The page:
The Exciting Universe Of Music Theory

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Scale 1859

Scale 1859, Ian Ring Music Theory

Bracelet Diagram

The bracelet shows tones that are in this scale, starting from the top (12 o'clock), going clockwise in ascending semitones. The "i" icon marks imperfect tones that do not have a tone a fifth above. Dotted lines indicate axes of symmetry.

Tonnetz Diagram

Tonnetz diagrams are popular in Neo-Riemannian theory. Notes are arranged in a lattice where perfect 5th intervals are from left to right, major third are northeast, and major 6th intervals are northwest. Other directions are inverse of their opposite. This diagram helps to visualize common triads (they're triangles) and circle-of-fifth relationships (horizontal lines).


Cardinality6 (hexatonic)
Pitch Class Set{0,1,6,8,9,10}
Forte Number6-Z10
Rotational Symmetrynone
Reflection Axesnone
enantiomorph: 2141
Hemitonia3 (trihemitonic)
Cohemitonia1 (uncohemitonic)
prime: 187
Deep Scaleno
Interval Vector333321
Interval Spectrump2m3n3s3d3t
Distribution Spectra<1> = {1,2,5}
<2> = {2,3,6,7}
<3> = {4,8}
<4> = {5,6,9,10}
<5> = {7,10,11}
Spectra Variation3.667
Maximally Evenno
Maximal Area Setno
Interior Area1.866
Myhill Propertyno
Ridge Tonesnone

Common Triads

These are the common triads (major, minor, augmented and diminished) that you can create from members of this scale.

* Pitches are shown with C as the root

Triad TypeTriad*Pitch ClassesDegreeEccentricityCloseness Centrality
Major TriadsF♯{6,10,1}121
Minor Triadsf♯m{6,9,1}210.67
Diminished Triadsf♯°{6,9,0}121
Parsimonious Voice Leading Between Common Triads of Scale 1859. Created by Ian Ring ©2019 f#° f#° f#m f#m f#°->f#m F# F# f#m->F#

Above is a graph showing opportunities for parsimonious voice leading between triads*. Each line connects two triads that have two common tones, while the third tone changes by one generic scale step.

Central Verticesf♯m
Peripheral Verticesf♯°, F♯


Modes are the rotational transformation of this scale. Scale 1859 can be rotated to make 5 other scales. The 1st mode is itself.

2nd mode:
Scale 2977
Scale 2977, Ian Ring Music Theory
3rd mode:
Scale 221
Scale 221, Ian Ring Music Theory
4th mode:
Scale 1079
Scale 1079, Ian Ring Music Theory
5th mode:
Scale 2587
Scale 2587, Ian Ring Music Theory
6th mode:
Scale 3341
Scale 3341, Ian Ring Music Theory


The prime form of this scale is Scale 187

Scale 187Scale 187, Ian Ring Music Theory


The hexatonic modal family [1859, 2977, 221, 1079, 2587, 3341] (Forte: 6-Z10) is the complement of the hexatonic modal family [317, 977, 1103, 2599, 3347, 3721] (Forte: 6-Z39)


The inverse of a scale is a reflection using the root as its axis. The inverse of 1859 is 2141

Scale 2141Scale 2141, Ian Ring Music Theory


Only scales that are chiral will have an enantiomorph. Scale 1859 is chiral, and its enantiomorph is scale 2141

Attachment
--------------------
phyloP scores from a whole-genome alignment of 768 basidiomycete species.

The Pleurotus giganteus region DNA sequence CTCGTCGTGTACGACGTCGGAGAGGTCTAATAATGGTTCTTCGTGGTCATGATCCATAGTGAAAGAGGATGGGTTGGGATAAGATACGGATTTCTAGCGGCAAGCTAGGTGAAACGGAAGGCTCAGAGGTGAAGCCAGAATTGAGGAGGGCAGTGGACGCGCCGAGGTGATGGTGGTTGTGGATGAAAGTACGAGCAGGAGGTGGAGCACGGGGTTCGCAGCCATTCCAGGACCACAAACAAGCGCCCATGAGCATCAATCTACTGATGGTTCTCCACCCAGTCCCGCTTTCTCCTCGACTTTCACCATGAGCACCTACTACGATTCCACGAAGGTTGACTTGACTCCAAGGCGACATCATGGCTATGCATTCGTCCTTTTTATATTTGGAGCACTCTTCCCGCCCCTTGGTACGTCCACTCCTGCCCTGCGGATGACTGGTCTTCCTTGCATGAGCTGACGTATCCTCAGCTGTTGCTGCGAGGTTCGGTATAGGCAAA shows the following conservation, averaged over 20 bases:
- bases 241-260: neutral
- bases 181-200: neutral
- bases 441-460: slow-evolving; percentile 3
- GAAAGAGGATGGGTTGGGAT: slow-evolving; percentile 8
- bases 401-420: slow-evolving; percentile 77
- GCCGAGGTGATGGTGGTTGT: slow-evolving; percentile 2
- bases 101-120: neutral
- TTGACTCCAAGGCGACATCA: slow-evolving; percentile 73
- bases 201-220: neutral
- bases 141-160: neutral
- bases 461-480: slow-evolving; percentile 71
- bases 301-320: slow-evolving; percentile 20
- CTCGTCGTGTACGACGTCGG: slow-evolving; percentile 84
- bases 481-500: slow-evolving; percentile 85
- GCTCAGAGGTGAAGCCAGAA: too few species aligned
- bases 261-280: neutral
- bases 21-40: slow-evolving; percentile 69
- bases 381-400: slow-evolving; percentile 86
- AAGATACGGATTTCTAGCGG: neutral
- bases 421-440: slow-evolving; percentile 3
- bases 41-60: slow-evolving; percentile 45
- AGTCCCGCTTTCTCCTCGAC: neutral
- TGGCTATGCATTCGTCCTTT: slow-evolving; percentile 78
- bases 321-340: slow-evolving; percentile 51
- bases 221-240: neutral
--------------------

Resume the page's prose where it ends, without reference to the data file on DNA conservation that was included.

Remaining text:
Scale 2141Scale 2141, Ian Ring Music Theory


T0 1859  T0I 2141
T1 3718  T1I 187
T2 3341  T2I 374
T3 2587  T3I 748
T4 1079  T4I 1496
T5 2158  T5I 2992
T6 221  T6I 1889
T7 442  T7I 3778
T8 884  T8I 3461
T9 1768  T9I 2827
T10 3536  T10I 1559
T11 2977  T11I 3118

Nearby Scales:

These are other scales that are similar to this one, created by adding a tone, removing a tone, or moving one note up or down a semitone.

Scale 1857Scale 1857, Ian Ring Music Theory
Scale 1861Scale 1861: Phrygimic, Ian Ring Music TheoryPhrygimic
Scale 1863Scale 1863: Pycrian, Ian Ring Music TheoryPycrian
Scale 1867Scale 1867: Solian, Ian Ring Music TheorySolian
Scale 1875Scale 1875: Persichetti Scale, Ian Ring Music TheoryPersichetti Scale
Scale 1891Scale 1891: Thalian, Ian Ring Music TheoryThalian
Scale 1795Scale 1795, Ian Ring Music Theory
Scale 1827Scale 1827: Katygimic, Ian Ring Music TheoryKatygimic
Scale 1923Scale 1923, Ian Ring Music Theory
Scale 1987Scale 1987, Ian Ring Music Theory
Scale 1603Scale 1603, Ian Ring Music Theory
Scale 1731Scale 1731, Ian Ring Music Theory
Scale 1347Scale 1347, Ian Ring Music Theory
Scale 835Scale 835, Ian Ring Music Theory
Scale 2883Scale 2883, Ian Ring Music Theory
Scale 3907Scale 3907, Ian Ring Music Theory

This scale analysis was created by Ian Ring, Canadian Composer of works for Piano, and total music theory nerd. The software used to generate this analysis is an open source project at GitHub. Scale notation generated by VexFlow, graph visualization by Graphviz, and MIDI playback by MIDI.js. Some scale names used on this and other pages are ©2005 William Zeitler ( used with permission.

Pitch spelling algorithm employed here is adapted from a method by Uzay Bora, Baris Tekin Tezel, and Alper Vahaplar. (An algorithm for spelling the pitches of any musical scale) Contact authors Patent owner: Dokuz Eylül University, Used with Permission. Contact TTO

Tons of background resources contributed to the production of this summary; for a list of these peruse this Bibliography. Special thanks to Richard Repp for helping with technical accuracy.